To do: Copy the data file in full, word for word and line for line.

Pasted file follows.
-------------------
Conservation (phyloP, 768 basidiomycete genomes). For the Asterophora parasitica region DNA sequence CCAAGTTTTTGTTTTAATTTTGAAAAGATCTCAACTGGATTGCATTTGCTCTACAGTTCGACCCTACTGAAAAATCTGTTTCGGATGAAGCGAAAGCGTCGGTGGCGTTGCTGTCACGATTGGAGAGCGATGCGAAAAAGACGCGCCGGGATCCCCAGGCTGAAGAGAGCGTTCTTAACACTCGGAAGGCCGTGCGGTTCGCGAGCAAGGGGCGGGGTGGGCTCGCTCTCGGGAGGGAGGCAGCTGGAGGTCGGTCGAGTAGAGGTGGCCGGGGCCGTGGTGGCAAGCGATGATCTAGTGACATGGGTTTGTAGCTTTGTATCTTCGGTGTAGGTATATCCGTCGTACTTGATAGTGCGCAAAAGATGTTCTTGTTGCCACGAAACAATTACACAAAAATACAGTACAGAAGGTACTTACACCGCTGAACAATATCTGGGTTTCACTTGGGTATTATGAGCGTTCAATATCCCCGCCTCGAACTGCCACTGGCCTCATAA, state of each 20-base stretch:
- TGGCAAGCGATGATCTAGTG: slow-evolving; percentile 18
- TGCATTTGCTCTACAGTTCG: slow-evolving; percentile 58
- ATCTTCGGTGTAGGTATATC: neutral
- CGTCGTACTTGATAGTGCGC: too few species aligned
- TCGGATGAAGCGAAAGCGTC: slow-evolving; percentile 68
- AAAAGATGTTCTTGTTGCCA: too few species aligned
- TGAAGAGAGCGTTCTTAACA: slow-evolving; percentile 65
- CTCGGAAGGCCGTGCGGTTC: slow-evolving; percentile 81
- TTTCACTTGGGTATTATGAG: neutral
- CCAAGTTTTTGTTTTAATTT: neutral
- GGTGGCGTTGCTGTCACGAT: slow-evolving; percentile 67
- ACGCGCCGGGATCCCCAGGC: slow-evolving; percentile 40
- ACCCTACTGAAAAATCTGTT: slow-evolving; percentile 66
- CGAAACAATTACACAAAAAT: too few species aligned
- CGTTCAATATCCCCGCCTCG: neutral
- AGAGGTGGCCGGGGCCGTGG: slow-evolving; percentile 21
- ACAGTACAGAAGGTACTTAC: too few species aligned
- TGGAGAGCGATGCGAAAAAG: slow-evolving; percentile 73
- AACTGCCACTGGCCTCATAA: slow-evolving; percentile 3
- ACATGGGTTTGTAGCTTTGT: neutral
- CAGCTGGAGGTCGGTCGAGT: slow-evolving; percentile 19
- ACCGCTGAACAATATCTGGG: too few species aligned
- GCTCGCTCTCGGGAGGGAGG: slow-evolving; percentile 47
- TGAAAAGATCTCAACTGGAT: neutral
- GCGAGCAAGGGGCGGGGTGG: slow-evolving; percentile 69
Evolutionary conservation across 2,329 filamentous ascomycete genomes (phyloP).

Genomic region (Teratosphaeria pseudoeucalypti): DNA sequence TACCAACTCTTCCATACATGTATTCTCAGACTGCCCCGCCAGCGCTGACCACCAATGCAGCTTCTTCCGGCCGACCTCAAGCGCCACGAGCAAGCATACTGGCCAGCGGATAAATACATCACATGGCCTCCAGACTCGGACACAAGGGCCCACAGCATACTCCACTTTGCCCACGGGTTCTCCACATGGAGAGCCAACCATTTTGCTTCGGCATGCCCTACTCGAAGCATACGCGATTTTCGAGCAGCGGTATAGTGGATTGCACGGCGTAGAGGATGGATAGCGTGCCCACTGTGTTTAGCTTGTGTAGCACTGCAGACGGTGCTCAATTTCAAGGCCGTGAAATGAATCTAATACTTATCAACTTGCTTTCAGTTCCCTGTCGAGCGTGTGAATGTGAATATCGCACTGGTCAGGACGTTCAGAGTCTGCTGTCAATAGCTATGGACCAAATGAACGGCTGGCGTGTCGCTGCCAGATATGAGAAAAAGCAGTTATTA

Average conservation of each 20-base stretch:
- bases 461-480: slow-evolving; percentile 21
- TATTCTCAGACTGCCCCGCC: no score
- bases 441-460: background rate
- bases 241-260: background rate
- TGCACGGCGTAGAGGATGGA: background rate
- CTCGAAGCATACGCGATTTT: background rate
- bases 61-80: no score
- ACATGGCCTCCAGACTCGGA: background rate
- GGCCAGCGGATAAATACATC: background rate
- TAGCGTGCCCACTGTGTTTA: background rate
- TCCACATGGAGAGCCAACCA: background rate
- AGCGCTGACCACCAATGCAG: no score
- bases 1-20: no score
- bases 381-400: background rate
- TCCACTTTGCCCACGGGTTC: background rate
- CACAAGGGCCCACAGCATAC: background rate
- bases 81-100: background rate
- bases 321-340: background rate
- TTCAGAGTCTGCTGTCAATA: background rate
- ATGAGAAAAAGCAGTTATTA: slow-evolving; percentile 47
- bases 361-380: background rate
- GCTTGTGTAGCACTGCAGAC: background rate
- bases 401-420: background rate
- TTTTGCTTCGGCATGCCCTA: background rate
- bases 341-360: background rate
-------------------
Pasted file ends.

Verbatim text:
Conservation (phyloP, 768 basidiomycete genomes). For the Asterophora parasitica region DNA sequence CCAAGTTTTTGTTTTAATTTTGAAAAGATCTCAACTGGATTGCATTTGCTCTACAGTTCGACCCTACTGAAAAATCTGTTTCGGATGAAGCGAAAGCGTCGGTGGCGTTGCTGTCACGATTGGAGAGCGATGCGAAAAAGACGCGCCGGGATCCCCAGGCTGAAGAGAGCGTTCTTAACACTCGGAAGGCCGTGCGGTTCGCGAGCAAGGGGCGGGGTGGGCTCGCTCTCGGGAGGGAGGCAGCTGGAGGTCGGTCGAGTAGAGGTGGCCGGGGCCGTGGTGGCAAGCGATGATCTAGTGACATGGGTTTGTAGCTTTGTATCTTCGGTGTAGGTATATCCGTCGTACTTGATAGTGCGCAAAAGATGTTCTTGTTGCCACGAAACAATTACACAAAAATACAGTACAGAAGGTACTTACACCGCTGAACAATATCTGGGTTTCACTTGGGTATTATGAGCGTTCAATATCCCCGCCTCGAACTGCCACTGGCCTCATAA, state of each 20-base stretch:
- TGGCAAGCGATGATCTAGTG: slow-evolving; percentile 18
- TGCATTTGCTCTACAGTTCG: slow-evolving; percentile 58
- ATCTTCGGTGTAGGTATATC: neutral
- CGTCGTACTTGATAGTGCGC: too few species aligned
- TCGGATGAAGCGAAAGCGTC: slow-evolving; percentile 68
- AAAAGATGTTCTTGTTGCCA: too few species aligned
- TGAAGAGAGCGTTCTTAACA: slow-evolving; percentile 65
- CTCGGAAGGCCGTGCGGTTC: slow-evolving; percentile 81
- TTTCACTTGGGTATTATGAG: neutral
- CCAAGTTTTTGTTTTAATTT: neutral
- GGTGGCGTTGCTGTCACGAT: slow-evolving; percentile 67
- ACGCGCCGGGATCCCCAGGC: slow-evolving; percentile 40
- ACCCTACTGAAAAATCTGTT: slow-evolving; percentile 66
- CGAAACAATTACACAAAAAT: too few species aligned
- CGTTCAATATCCCCGCCTCG: neutral
- AGAGGTGGCCGGGGCCGTGG: slow-evolving; percentile 21
- ACAGTACAGAAGGTACTTAC: too few species aligned
- TGGAGAGCGATGCGAAAAAG: slow-evolving; percentile 73
- AACTGCCACTGGCCTCATAA: slow-evolving; percentile 3
- ACATGGGTTTGTAGCTTTGT: neutral
- CAGCTGGAGGTCGGTCGAGT: slow-evolving; percentile 19
- ACCGCTGAACAATATCTGGG: too few species aligned
- GCTCGCTCTCGGGAGGGAGG: slow-evolving; percentile 47
- TGAAAAGATCTCAACTGGAT: neutral
- GCGAGCAAGGGGCGGGGTGG: slow-evolving; percentile 69
Evolutionary conservation across 2,329 filamentous ascomycete genomes (phyloP).

Genomic region (Teratosphaeria pseudoeucalypti): DNA sequence TACCAACTCTTCCATACATGTATTCTCAGACTGCCCCGCCAGCGCTGACCACCAATGCAGCTTCTTCCGGCCGACCTCAAGCGCCACGAGCAAGCATACTGGCCAGCGGATAAATACATCACATGGCCTCCAGACTCGGACACAAGGGCCCACAGCATACTCCACTTTGCCCACGGGTTCTCCACATGGAGAGCCAACCATTTTGCTTCGGCATGCCCTACTCGAAGCATACGCGATTTTCGAGCAGCGGTATAGTGGATTGCACGGCGTAGAGGATGGATAGCGTGCCCACTGTGTTTAGCTTGTGTAGCACTGCAGACGGTGCTCAATTTCAAGGCCGTGAAATGAATCTAATACTTATCAACTTGCTTTCAGTTCCCTGTCGAGCGTGTGAATGTGAATATCGCACTGGTCAGGACGTTCAGAGTCTGCTGTCAATAGCTATGGACCAAATGAACGGCTGGCGTGTCGCTGCCAGATATGAGAAAAAGCAGTTATTA

Average conservation of each 20-base stretch:
- bases 461-480: slow-evolving; percentile 21
- TATTCTCAGACTGCCCCGCC: no score
- bases 441-460: background rate
- bases 241-260: background rate
- TGCACGGCGTAGAGGATGGA: background rate
- CTCGAAGCATACGCGATTTT: background rate
- bases 61-80: no score
- ACATGGCCTCCAGACTCGGA: background rate
- GGCCAGCGGATAAATACATC: background rate
- TAGCGTGCCCACTGTGTTTA: background rate
- TCCACATGGAGAGCCAACCA: background rate
- AGCGCTGACCACCAATGCAG: no score
- bases 1-20: no score
- bases 381-400: background rate
- TCCACTTTGCCCACGGGTTC: background rate
- CACAAGGGCCCACAGCATAC: background rate
- bases 81-100: background rate
- bases 321-340: background rate
- TTCAGAGTCTGCTGTCAATA: background rate
- ATGAGAAAAAGCAGTTATTA: slow-evolving; percentile 47
- bases 361-380: background rate
- GCTTGTGTAGCACTGCAGAC: background rate
- bases 401-420: background rate
- TTTTGCTTCGGCATGCCCTA: background rate
- bases 341-360: background rate